Third-party audits of environment management systems (EMS) are not capable of providing the level of assurance needed by regulators, say researchers
Many UKAS-accredited certification bodies lack the knowledge and skills to complete audits of firms to the necessary standard to guarantee legal compliance, according to new research backed by the UK’s environment agencies. Introducing such third-party assurance is seen as a way of reducing the number of regulatory inspections carried out.
The study, by sustainability analysts Sniffer, examined the approaches taken by UKAS-accredited certification bodies to assess EMSs and the potential for third-party audits to help support the government’s deregulation agenda, by providing assurance over legal compliance.
However, the researchers concluded: “Many certification bodies and their environmental auditors lack the underpinning environmental knowledge to be able to ensure that the processes in place within an organisation are appropriate and effective.”
The report concludes that the competence of bodies and auditors is generally limited to assessing the presence of procedures, rather than auditing for effectiveness and therefore whether those processes will ensure the organisation is operating within its environmental permit, for example.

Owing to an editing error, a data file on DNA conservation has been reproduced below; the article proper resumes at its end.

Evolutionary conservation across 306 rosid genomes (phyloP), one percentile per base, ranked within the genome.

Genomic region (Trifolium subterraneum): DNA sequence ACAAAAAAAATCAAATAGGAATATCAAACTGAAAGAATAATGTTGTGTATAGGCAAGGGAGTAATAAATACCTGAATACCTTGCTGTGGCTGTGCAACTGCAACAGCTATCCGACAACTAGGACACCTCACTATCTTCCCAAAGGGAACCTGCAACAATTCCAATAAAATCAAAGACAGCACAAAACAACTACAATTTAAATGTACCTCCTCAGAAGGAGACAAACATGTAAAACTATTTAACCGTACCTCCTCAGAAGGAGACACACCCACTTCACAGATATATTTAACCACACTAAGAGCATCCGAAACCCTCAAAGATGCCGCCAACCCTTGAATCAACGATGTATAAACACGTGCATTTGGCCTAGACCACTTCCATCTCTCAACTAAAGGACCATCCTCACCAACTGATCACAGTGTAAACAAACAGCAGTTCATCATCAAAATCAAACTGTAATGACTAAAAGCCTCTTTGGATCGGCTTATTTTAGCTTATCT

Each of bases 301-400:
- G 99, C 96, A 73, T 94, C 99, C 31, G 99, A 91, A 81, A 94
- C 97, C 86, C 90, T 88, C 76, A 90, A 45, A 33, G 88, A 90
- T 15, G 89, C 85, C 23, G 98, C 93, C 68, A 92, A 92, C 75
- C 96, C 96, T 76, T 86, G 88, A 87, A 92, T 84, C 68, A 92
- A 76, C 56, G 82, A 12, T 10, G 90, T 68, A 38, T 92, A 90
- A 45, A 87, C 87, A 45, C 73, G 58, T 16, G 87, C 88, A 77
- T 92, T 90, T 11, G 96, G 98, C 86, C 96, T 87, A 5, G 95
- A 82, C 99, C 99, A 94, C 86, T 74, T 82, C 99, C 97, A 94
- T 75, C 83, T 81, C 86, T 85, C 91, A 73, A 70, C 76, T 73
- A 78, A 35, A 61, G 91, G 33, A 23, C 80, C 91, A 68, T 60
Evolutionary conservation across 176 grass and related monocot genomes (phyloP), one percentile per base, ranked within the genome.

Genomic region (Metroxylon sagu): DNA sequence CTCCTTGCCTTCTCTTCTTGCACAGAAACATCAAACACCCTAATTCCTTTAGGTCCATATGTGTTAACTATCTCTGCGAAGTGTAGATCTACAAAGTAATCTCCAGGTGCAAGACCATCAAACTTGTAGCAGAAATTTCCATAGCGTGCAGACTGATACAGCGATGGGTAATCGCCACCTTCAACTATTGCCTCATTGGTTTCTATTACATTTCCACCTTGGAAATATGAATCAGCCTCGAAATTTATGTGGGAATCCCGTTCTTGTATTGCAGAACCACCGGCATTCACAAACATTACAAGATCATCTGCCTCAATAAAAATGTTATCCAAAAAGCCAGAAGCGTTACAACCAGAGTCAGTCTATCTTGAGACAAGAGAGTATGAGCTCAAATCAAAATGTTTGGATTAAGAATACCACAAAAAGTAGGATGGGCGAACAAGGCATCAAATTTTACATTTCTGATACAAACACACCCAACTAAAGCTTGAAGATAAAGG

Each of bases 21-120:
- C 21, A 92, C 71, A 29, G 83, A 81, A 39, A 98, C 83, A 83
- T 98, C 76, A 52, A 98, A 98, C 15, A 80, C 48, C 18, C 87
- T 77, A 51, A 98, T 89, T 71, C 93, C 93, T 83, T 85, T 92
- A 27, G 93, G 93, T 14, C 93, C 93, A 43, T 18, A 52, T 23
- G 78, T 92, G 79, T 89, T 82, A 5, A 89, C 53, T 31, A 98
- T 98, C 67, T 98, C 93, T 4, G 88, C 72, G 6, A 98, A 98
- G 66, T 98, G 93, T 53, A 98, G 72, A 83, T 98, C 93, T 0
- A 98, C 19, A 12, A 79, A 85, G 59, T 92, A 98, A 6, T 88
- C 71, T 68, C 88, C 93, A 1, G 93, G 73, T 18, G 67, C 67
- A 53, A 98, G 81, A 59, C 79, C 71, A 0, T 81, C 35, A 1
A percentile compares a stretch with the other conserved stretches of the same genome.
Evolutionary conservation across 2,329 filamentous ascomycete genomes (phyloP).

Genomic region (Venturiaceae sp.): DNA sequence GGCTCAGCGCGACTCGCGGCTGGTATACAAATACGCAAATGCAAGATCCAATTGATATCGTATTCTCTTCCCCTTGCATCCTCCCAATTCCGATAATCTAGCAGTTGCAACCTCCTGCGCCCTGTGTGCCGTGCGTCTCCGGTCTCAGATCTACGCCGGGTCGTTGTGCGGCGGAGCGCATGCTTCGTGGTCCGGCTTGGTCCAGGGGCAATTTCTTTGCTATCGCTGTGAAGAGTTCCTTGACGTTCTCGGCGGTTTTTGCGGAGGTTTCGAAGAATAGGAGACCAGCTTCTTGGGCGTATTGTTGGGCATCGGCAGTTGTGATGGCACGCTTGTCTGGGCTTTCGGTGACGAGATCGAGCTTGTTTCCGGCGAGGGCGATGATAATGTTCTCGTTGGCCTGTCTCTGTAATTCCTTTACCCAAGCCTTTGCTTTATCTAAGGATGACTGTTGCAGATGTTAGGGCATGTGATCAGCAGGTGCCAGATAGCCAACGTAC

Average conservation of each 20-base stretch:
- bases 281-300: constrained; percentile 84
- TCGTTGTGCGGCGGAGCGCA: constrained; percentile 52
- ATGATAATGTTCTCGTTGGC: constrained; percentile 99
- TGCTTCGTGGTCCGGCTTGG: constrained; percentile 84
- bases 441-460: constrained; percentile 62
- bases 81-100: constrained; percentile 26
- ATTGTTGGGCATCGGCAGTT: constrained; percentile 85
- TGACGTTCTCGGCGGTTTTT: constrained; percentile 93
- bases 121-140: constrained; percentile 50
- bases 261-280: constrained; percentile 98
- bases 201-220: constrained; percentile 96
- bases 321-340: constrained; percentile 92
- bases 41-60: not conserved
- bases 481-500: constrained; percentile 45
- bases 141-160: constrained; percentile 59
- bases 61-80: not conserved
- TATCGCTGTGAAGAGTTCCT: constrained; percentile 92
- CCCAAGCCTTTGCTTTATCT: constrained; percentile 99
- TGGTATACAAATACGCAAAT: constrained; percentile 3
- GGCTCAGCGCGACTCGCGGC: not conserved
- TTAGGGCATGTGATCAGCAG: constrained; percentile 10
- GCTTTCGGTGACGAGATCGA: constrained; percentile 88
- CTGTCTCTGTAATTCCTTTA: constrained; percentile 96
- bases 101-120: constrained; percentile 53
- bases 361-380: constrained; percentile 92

Despite all the bodies studied being UKAS accredited, the researchers found significant disparity in their approaches to assessing an EMS and their attitudes towards taking on responsibility for assessing legal compliance.
Certification bodies displaying a proactive and engaged approach provided sufficient evidence of being able to deliver assurance of an organisation’s legal compliance in line with regulators’ expectations, according to the research. Others, however, were “indifferent”.
When evaluating how well EMS audits mirrored regulator inspections for legal compliance, 92% of certification bodies said they believed their audits reflected the regulators conclusions “very well” or “quite well”. When asked the same question, 16% of regulators said third-party audits reflected their results “quite well” and just 1% stated they did so “very well”.
On a more positive note, the research concludes that if regulators, certification bodies and UKAS work together, EMS audits incorporating legal compliance assurance could be developed and delivered in future.
The study outlines 35 recommendations, including that UKAS reviews it internal procedures to ensure that certification bodies are working to high standards and that the focus of EMS audits should shift from processes to outcomes.
It also calls on certification bodies to inform regulators when they discover an auditee is breaching environmental legislation.
The environment agencies, meanwhile, must provide clearer guidance on how firms can meet legal requirements, to help certification bodies consistently assess compliance.
The researchers also conclude that the Environment Agency’s ongoing EMS+ trial should be expanded to enable regulators and certification bodies to undertake joint audits, and that the next iteration of ISO 14001, due to be published in 2015, could play a key role in ensuring legal compliance assurance is the “accepted norm” in EMS audits.